Following a social media firestorm that claimed the job of Christine McMullen Lindgren, a banker who posted racist comments on Facebook, media experts are being asked the question that might never be answered — why does this keep happening?
“Social media didn’t cause that woman to lose her job. Her ignorance did,” said Tracie Powell, founder and editor of All Digitocracy, an online platform focused on media diversity and audience development.
“There is no expectation of privacy when it comes to the Internet. None,” Powell said. “How many times must we see people lose their jobs before it finally sinks in?”
On Wednesday, Lindgren, who at the time identified herself as a Bank of America personal banker, launched an attack on Facebook in which she used the n-word twice, suggested that slavery was deserved, that welfare was common among blacks, and that blacks should pack up and go back to Africa.
Social media — most notably Facebook and Twitter — quickly pounced on her and the bank. Less than 24 hours after the Atlanta-based employee posted the rant, Bank of America fired her.
Sherri Williams, a media scholar who teaches at Wake Forest University, said these types of incidents continue to happen because people feel comfortable expressing themselves freely on social networks without realizing their comments may be perceived as offensive to a national audience.
“People are used to saying what they want on social media and thinking that their friends and followers are their only audience. They don’t realize that anything they post has the potential to go viral,” Williams said.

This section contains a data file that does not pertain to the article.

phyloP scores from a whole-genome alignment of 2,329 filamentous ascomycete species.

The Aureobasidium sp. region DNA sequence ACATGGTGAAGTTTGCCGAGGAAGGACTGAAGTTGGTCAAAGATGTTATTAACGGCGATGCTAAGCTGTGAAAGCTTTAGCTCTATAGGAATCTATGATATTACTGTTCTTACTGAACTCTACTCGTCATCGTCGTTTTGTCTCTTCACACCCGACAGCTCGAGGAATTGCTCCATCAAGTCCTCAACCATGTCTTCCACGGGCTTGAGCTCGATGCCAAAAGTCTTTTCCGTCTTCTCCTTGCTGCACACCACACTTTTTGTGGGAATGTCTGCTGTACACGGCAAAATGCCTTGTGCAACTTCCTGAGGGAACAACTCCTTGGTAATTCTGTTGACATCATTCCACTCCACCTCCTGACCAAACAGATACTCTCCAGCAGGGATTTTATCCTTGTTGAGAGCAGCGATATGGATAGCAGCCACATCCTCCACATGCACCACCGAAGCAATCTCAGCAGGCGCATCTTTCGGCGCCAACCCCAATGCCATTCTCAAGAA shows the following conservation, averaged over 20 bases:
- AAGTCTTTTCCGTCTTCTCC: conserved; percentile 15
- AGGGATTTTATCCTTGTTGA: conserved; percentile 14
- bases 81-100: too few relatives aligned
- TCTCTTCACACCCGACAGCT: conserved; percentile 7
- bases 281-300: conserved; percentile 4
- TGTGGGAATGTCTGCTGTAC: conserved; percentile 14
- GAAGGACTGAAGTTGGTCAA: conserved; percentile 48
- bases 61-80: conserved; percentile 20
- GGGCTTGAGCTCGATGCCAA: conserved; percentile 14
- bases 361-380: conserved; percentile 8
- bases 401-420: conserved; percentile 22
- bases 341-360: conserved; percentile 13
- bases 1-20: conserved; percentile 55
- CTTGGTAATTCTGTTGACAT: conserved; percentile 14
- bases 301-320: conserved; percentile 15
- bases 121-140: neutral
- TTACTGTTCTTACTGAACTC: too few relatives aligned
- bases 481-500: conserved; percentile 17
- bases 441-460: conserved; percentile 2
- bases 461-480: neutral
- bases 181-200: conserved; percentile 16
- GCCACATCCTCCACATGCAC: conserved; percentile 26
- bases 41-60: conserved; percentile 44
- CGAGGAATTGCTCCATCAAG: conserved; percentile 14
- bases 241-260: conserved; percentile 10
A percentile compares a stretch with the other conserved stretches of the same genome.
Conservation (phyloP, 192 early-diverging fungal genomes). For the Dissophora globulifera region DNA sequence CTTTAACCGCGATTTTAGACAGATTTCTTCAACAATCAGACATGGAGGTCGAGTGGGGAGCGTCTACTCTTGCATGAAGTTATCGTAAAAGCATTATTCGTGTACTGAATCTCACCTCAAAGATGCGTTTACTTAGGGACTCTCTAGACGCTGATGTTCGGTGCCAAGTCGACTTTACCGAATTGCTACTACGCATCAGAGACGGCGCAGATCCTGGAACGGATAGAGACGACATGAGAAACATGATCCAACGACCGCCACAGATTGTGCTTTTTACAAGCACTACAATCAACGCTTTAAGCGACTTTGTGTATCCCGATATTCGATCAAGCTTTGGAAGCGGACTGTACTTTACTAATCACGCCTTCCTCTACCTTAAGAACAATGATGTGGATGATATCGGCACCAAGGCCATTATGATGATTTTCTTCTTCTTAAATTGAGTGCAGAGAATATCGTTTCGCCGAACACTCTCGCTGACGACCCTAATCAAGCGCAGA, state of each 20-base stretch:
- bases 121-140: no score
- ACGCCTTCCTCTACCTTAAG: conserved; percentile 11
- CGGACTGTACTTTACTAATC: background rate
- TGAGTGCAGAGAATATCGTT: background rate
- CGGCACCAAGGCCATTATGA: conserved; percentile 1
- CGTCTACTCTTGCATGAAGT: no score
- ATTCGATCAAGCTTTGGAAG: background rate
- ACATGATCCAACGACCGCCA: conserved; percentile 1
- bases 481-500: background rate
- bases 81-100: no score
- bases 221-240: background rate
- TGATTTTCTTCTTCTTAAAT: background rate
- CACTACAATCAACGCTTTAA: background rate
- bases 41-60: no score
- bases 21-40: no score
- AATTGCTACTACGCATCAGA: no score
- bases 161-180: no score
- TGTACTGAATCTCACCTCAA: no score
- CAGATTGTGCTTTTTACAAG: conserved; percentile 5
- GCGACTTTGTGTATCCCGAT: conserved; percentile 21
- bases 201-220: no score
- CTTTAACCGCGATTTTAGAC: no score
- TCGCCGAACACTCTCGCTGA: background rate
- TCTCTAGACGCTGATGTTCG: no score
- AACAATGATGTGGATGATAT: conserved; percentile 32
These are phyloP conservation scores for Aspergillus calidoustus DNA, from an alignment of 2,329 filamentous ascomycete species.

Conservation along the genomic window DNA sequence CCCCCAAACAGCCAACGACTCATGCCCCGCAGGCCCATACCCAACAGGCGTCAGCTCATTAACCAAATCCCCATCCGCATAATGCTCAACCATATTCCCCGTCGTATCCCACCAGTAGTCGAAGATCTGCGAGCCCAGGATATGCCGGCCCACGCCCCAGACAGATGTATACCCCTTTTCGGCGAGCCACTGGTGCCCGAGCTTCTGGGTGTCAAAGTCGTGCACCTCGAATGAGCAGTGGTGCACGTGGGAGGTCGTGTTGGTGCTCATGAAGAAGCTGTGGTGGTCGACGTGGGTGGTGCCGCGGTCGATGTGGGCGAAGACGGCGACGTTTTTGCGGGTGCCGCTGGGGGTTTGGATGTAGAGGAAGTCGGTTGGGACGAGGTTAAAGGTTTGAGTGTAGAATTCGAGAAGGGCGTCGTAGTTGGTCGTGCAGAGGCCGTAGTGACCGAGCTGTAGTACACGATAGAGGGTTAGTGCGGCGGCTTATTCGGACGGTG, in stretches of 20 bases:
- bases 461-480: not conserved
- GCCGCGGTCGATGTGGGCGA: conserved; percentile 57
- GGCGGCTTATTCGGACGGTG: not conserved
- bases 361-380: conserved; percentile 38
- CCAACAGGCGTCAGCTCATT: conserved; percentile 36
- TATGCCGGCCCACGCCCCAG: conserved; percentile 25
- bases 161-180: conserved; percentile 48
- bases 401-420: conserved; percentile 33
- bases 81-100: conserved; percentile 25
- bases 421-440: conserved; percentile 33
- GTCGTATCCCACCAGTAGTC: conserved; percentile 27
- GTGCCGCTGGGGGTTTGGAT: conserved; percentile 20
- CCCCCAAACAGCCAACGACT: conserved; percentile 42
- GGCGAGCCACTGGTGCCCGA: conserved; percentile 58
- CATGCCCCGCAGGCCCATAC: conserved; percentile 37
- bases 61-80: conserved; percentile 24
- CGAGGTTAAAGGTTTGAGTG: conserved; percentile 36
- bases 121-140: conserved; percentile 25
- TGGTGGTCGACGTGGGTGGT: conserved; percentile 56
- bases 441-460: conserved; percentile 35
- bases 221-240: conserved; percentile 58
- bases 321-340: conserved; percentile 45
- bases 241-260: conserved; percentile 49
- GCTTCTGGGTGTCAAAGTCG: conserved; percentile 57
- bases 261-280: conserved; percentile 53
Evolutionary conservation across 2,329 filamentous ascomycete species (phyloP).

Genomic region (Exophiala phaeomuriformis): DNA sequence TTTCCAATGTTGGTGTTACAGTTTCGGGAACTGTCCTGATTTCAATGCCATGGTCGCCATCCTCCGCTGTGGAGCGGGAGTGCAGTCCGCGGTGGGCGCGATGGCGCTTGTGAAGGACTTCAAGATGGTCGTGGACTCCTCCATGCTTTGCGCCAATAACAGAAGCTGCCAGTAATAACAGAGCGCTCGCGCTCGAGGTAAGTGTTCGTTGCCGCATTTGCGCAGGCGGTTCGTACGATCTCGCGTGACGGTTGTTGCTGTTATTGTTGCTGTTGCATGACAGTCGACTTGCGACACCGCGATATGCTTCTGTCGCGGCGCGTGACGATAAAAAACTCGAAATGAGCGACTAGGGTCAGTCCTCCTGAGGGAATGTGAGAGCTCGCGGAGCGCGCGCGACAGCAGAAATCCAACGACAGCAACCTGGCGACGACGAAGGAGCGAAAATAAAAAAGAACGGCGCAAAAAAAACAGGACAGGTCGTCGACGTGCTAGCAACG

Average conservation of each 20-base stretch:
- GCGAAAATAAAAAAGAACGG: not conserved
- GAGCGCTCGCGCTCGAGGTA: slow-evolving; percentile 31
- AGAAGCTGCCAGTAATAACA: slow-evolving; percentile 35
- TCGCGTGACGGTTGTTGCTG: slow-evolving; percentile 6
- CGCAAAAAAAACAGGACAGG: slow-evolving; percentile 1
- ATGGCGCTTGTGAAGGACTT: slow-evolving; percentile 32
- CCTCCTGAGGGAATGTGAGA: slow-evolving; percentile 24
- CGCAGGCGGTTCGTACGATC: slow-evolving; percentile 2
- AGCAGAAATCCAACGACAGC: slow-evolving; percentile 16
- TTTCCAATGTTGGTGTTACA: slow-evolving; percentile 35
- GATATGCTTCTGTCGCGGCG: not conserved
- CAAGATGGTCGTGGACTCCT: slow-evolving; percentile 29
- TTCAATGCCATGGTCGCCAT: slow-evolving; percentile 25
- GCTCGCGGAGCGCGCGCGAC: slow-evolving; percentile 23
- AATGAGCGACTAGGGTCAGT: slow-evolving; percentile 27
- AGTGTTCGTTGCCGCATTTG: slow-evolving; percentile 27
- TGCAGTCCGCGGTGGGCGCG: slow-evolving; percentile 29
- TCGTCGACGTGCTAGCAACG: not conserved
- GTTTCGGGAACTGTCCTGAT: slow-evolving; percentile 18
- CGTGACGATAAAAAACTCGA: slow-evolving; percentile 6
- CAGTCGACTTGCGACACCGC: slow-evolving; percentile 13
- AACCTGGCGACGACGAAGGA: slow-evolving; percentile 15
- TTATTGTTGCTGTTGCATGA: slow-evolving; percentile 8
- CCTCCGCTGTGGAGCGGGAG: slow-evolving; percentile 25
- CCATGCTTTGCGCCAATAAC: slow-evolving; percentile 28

“But there are consequences for the racist, sexist and insensitive things people post. These kinds of posts have ended people’s careers because companies don’t want to be associated with employees who express ideas that are prejudicial. That’s bad for business,” Williams said.
Lindgren is just the latest in a long line of people who have lost their reputations or jobs or both over something they posted on social media.
There were the bankers England, who were fired over re-enacting, and posting on Instagram, a mock ISIS beheading.
Or the Houston hospital worker who in the wake of the Ferguson uprising said that police need to start mowing down black people to “purge them.”
Or Justine Sacco, who before boarding a plane in 2013 from New York to Cape Town tweeted, “Going to Africa. Hope I don’t get AIDS. Just kidding. I’m white!”
Before her 11-hour flight landed, while she was totally oblivious, Sacco had become an international pariah and had been fired from her corporate communications job.
Closer to home, a Georgia education official who posted online about race, religion and partisan politics was fired in January.
And last October in Atlanta, Gerod Roth was fired from Polaris Marketing Group after an errant Facebook post. Roth, who is white, posted a selfie of himself and a black co-worker’s toddler son.
It seemed innocent, until comments about the photo descended toward madness. Roth said the child “was abandoned in the Atlanta projects to fend for himself, he is deaf mute, (can’t) properly communicate and is in and out of a shelter home …”